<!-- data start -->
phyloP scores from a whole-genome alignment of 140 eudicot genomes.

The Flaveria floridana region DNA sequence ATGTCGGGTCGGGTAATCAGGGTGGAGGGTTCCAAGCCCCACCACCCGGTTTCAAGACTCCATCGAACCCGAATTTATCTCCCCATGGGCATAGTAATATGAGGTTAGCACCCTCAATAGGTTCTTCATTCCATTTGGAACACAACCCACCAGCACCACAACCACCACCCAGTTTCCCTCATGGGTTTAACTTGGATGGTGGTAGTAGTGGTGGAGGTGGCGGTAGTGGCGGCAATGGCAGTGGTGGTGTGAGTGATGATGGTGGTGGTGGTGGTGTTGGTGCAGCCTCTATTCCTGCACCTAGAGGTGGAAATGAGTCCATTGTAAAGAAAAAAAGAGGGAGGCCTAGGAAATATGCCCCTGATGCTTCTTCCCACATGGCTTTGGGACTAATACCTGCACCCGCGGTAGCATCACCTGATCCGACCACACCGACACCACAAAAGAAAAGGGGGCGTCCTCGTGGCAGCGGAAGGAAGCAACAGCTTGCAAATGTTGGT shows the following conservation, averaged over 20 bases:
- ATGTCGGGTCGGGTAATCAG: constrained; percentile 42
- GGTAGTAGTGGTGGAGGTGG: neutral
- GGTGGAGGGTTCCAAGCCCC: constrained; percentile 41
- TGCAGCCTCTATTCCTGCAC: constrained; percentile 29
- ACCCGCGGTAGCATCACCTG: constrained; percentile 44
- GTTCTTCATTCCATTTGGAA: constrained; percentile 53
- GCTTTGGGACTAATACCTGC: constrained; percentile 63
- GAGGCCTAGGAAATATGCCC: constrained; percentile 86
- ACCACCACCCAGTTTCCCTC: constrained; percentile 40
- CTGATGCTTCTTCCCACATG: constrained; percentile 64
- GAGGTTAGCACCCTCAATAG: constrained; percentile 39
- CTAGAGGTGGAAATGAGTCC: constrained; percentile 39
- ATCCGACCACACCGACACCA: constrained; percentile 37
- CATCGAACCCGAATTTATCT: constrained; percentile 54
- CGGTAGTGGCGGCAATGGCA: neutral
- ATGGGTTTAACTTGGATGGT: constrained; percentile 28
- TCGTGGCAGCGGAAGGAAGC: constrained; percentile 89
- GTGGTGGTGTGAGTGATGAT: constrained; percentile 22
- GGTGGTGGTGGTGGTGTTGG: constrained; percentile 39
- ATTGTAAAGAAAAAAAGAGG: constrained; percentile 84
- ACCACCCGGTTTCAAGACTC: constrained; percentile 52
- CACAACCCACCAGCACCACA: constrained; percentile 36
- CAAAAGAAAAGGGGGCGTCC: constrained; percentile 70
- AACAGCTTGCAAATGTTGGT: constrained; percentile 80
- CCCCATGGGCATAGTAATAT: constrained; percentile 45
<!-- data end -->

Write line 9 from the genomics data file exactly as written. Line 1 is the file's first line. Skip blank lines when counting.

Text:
- GCTTTGGGACTAATACCTGC: constrained; percentile 63